'"/>

Source:Albert Einstein College of Medicine


Related biology news :

1. Einstein researchers identify new way that bacteria develop resistance to antibiotics
2. Einstein scientists discover how protein crucial for motion is synthesised at the right place in the cell
3. Study by Einstein researchers could lead to a novel strategy for treating obesity
4. Einstein researchers demonstrate a novel approach to treating AIDS
5. Einsteins tea leaves inspire new blood separation technique
6. NYU researchers simulate molecular biological clock
7. Vital step in cellular migration described by UCSD medical researchers
8. ASU researchers finds novel chemistry at work to provide parrots vibrant red colors
9. UCSD researchers maintain stem cells without contaminated animal feeder layers
10. Why do insects stop breathing? To avoid damage from too much oxygen, say researchers
11. New protein discovered by Hebrew University researchers
Post Your Comments:
*Name:
*Comment:
*Email:


(Date:6/3/2016)... LONDON , June 3, 2016 /PRNewswire/ ... Transport Management) von Nepal ... ,Angebot und Lieferung hochsicherer geprägter Kennzeichen, einschließlich ... weltweit führend in der Produktion und Implementierung ... an der Ausschreibung im Januar teilgenommen, aber ...
(Date:6/1/2016)... YORK , June 1, 2016 ... Technology in Election Administration and Criminal Identification to Boost ... to a recently released TechSci Research report, " Global ... By Region, Competition Forecast and Opportunities, 2011 - 2021", ... 24.8 billion by 2021, on account of growing security ...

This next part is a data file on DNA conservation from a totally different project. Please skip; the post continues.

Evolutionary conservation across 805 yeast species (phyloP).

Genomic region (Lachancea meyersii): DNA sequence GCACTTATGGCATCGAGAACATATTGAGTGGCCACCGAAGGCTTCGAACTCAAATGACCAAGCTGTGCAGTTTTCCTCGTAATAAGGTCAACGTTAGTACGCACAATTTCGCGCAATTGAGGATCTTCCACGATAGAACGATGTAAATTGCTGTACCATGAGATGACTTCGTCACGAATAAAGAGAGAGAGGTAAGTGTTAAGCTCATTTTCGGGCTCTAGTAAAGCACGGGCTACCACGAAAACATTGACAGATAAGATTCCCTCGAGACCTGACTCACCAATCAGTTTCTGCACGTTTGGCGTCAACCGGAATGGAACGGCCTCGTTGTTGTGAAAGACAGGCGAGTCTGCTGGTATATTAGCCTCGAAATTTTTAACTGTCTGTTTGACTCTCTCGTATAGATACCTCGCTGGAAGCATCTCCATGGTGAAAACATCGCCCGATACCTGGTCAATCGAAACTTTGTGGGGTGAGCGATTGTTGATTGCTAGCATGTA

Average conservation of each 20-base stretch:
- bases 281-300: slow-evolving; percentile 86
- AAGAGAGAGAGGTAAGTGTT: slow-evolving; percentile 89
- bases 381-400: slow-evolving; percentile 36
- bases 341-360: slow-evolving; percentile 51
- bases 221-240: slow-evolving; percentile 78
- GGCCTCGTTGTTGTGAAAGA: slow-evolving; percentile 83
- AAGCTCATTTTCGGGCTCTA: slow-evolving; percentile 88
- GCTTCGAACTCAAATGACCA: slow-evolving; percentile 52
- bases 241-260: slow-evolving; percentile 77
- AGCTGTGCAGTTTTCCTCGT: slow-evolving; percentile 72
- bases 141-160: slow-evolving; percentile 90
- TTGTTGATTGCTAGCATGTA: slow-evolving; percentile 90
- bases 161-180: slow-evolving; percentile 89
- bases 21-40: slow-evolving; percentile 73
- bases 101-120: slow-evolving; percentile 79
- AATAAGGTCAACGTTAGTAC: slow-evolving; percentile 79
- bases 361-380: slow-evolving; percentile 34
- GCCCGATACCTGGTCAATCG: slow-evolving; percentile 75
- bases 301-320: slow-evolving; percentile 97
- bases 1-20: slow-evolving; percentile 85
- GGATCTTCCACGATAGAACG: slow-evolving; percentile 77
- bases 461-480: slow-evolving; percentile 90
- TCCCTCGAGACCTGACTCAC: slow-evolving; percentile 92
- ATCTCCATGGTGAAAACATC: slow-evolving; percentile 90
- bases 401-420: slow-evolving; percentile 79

(Date:5/12/2016)... 2016 WearablesResearch.com , a brand of ... results from the Q1 wave of its quarterly wearables ... consumers, receptivity to a program where they would receive ... insurance company. "We were surprised to see ... Michael LaColla , CEO of Troubadour Research, "primarily because ...
Breaking Biology News(10 mins):
(Date:6/23/2016)... 2016  The Biodesign Challenge (BDC), a university competition ... harness living systems and biotechnology, announced its winning teams ... New York City . The ... projects at MoMA,s Celeste Bartos Theater during the daylong ... senior curator of architecture and design, and Suzanne ...
(Date:6/23/2016)... ... June 23, 2016 , ... In a new case report published ... how a patient who developed lymphedema after being treated for breast cancer benefitted from ... the paradigm for dealing with this debilitating, frequent side effect of cancer treatment. ...
(Date:6/23/2016)... , June 23, 2016 On ... session at 4,833.32, down 0.22%; the Dow Jones Industrial Average ... 500 closed at 2,085.45, down 0.17%. Stock-Callers.com has initiated coverage ... INFI ), Nektar Therapeutics (NASDAQ: NKTR ), Aralez ... Inc. (NASDAQ: BIND ). Learn more about these ...
(Date:6/23/2016)... SAN FRANCISCO , June 22, 2016  Amgen ... platinum sponsorship of the QB3@953 life sciences ... improve human health. The shared laboratory space at QB3@953 ... startups overcome a key obstacle for many early stage ... As part of the sponsorship, Amgen launched two "Amgen ...
Breaking Biology Technology: